India’s overall score in gender equality in terms of legal reforms remains consistent for the past three years at 74.4 out of 100, according to an index compiled by the World Bank. The 2022 study, ‘Women, Business and the Law’, which covers 190 economies, has taken into account legal reforms in eight areas from October 2, 2020, to October 1, 2021.
The overall score for India is higher than the regional average observed across South Asia (63.7), but its overall ranking in gender equality in legal terms has dropped to 124th among 190 countries in 2022, against 123rd in 2021 and 117th in 2020. This is probably the outcome of India not effecting any legal reforms for the past three years, felt experts.
The ranking has been done on the basis of the laws and regulations applicable to Mumbai, the country’s financial capital. Eight indicators structured around the working life cycle of a woman has been taken into consideration — mobility, workplace, pay, marriage, parenthood, entrepreneurship, asset and pension. In total, 35 questions were scored across these eight indicators and the overall scores are calculated by taking the average of each indicator, with 100 representing the highest possible score.
According to the World Bank study, India’s relative strengths are its perfect 100 score when it comes to not imposing any legal constraints on a woman’s freedom of movement or mobility, on not curtailing a women’s decisions to work, and regarding her rights on marriage.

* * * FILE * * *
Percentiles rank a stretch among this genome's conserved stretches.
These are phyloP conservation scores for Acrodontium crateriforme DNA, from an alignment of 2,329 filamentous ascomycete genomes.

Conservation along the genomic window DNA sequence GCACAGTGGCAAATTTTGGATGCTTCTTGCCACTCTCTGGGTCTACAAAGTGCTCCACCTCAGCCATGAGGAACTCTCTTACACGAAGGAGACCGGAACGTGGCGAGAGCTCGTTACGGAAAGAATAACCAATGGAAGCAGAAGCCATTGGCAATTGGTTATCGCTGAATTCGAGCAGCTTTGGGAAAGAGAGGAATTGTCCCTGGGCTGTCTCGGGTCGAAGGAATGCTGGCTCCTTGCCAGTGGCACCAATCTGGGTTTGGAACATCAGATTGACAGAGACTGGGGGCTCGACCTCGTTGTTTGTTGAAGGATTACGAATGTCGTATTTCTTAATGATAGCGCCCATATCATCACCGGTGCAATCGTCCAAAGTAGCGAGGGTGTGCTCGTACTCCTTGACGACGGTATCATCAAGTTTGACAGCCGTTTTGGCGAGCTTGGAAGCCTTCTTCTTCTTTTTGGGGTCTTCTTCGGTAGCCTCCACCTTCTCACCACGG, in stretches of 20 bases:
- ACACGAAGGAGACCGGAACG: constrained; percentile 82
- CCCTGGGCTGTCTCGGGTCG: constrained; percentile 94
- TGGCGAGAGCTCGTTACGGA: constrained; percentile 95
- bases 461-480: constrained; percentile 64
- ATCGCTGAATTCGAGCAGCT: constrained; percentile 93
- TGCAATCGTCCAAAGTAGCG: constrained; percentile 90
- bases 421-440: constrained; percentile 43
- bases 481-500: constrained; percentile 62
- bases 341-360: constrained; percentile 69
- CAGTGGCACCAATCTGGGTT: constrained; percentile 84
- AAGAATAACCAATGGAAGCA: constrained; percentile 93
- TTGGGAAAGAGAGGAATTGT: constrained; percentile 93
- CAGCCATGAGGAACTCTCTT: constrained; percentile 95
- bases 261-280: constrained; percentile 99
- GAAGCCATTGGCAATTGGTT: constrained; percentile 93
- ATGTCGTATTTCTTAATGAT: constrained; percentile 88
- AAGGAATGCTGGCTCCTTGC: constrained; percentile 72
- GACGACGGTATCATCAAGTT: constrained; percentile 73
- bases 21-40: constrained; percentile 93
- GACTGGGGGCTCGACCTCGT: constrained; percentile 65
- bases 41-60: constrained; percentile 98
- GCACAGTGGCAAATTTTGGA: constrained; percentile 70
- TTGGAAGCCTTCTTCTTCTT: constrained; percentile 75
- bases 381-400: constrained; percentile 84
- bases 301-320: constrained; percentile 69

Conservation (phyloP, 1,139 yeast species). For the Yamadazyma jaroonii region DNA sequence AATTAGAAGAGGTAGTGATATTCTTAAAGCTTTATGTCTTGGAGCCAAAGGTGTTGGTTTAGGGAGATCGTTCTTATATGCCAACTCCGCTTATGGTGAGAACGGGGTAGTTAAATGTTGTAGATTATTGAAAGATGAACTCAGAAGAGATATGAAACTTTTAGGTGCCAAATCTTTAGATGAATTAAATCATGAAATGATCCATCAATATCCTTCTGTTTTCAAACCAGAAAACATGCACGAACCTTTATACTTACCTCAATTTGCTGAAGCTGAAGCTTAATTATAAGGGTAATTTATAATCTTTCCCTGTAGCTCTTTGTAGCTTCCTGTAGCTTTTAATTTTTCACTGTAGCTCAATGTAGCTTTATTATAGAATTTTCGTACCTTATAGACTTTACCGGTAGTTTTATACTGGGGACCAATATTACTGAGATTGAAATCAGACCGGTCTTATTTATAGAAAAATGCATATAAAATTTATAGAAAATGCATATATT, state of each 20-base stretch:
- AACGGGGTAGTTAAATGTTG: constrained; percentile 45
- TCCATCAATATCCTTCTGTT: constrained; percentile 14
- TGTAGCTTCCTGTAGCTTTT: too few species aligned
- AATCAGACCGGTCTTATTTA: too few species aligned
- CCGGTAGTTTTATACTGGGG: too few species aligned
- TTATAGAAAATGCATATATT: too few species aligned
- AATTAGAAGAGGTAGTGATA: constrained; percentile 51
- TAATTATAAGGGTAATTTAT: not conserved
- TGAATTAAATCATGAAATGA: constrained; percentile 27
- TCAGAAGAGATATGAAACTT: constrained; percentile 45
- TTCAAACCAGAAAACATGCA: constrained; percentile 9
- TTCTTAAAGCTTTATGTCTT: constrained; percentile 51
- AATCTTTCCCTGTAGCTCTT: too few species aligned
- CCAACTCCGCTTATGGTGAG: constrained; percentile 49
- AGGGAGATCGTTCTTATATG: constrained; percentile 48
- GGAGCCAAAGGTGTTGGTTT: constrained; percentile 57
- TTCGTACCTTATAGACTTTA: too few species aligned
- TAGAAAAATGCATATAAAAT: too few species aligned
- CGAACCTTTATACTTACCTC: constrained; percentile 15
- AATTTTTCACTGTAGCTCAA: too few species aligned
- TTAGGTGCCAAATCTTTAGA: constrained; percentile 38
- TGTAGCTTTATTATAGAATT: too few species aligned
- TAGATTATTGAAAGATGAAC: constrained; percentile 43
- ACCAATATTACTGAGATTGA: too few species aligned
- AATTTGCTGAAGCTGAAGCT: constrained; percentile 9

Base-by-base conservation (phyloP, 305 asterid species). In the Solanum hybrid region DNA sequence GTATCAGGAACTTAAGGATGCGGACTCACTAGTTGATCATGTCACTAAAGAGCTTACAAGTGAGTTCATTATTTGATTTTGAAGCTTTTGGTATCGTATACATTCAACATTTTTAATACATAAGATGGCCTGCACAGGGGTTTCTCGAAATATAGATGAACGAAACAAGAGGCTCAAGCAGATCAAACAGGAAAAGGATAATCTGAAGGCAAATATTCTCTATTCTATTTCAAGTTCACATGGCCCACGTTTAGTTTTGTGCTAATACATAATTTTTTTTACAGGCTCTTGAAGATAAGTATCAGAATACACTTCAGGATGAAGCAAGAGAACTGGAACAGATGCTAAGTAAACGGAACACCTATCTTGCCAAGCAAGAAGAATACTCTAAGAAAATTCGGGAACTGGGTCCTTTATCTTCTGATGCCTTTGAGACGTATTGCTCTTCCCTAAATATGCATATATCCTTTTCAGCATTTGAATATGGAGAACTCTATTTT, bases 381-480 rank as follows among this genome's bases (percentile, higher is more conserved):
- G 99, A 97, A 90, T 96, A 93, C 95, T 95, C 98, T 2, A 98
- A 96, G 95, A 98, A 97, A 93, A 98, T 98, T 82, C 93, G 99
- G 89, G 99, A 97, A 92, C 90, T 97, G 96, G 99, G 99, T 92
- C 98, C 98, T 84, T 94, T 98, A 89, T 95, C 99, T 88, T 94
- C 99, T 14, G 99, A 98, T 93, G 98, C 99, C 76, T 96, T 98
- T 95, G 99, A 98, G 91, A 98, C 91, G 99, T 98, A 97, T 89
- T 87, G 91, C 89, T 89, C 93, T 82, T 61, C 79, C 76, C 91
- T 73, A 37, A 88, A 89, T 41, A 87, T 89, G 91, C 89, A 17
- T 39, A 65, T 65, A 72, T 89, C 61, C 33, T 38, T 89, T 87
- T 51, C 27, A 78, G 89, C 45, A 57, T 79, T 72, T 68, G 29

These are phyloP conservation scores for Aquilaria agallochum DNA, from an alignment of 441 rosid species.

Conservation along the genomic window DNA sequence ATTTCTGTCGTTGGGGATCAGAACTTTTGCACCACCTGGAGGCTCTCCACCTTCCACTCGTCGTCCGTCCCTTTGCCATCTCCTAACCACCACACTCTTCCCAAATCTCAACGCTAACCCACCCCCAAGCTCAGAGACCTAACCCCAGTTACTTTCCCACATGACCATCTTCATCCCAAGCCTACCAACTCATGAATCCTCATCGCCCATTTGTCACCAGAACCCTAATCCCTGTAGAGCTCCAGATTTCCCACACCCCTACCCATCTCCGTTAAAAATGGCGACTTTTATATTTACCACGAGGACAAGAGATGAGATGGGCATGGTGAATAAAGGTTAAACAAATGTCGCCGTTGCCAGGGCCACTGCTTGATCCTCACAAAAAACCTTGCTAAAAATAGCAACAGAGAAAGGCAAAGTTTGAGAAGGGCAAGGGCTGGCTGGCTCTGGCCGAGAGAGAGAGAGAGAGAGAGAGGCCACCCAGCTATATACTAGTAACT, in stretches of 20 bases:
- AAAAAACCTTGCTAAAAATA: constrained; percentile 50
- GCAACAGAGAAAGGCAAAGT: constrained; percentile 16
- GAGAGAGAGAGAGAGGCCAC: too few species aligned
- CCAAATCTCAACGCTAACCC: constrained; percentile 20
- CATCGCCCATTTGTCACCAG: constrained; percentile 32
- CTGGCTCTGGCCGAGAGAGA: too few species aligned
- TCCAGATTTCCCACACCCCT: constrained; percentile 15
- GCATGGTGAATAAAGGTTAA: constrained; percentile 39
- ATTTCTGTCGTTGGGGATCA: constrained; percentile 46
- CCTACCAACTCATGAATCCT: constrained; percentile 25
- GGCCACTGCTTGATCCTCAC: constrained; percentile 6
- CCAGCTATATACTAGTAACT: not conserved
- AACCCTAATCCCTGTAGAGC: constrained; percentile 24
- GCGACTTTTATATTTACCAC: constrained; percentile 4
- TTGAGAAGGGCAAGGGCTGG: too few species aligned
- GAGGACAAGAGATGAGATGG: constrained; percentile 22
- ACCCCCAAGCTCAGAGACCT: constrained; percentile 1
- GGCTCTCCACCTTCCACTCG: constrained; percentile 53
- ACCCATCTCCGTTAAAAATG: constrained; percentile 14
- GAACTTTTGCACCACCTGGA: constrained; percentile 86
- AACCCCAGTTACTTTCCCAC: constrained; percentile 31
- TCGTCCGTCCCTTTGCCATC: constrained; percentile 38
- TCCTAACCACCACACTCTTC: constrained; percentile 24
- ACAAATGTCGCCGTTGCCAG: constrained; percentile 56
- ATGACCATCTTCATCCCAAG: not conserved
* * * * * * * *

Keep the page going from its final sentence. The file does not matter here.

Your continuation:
India’s performance is lowest in “pay”
According to this World Bank study, India has not improved in the area of providing strong legal recourse in terms of pay parity in workplaces for women. In fact, India fares the worst in this indicator.
It scores a low 25 out of 100 in “pay”, with one of the constraints being that there is no law mandating equal remuneration for work of equal value. India scores poorly at 40, when it comes to laws affecting women’s work after having children as well, which falls under the “parenthood” indicator.
Despite India’s various programmes to boost entrepreneurship, roadblocks seem to exist for women wanting to start and run a business. Under the ‘entrepreneurship’ category, the country scores 75 out of 100. It is the same score for laws affecting the size of a woman’s pension.
India could consider reforms to improve legal equality for women, said the report. For example, to improve on the Pay indicator, India may consider mandating equal remuneration for work of equal value, allowing women to work at night in the same way as men, and allowing women to work in an industrial job in the same way as men, it said.
According to a report in a business daily, an expert explained that India had failed to improve its score because it had not followed up on its reforms after they had been put into motion. On the other hand, Nepal, which was behind India, improved its position in 2021 and 2022 and currently stands at 88th position in the overall ranking.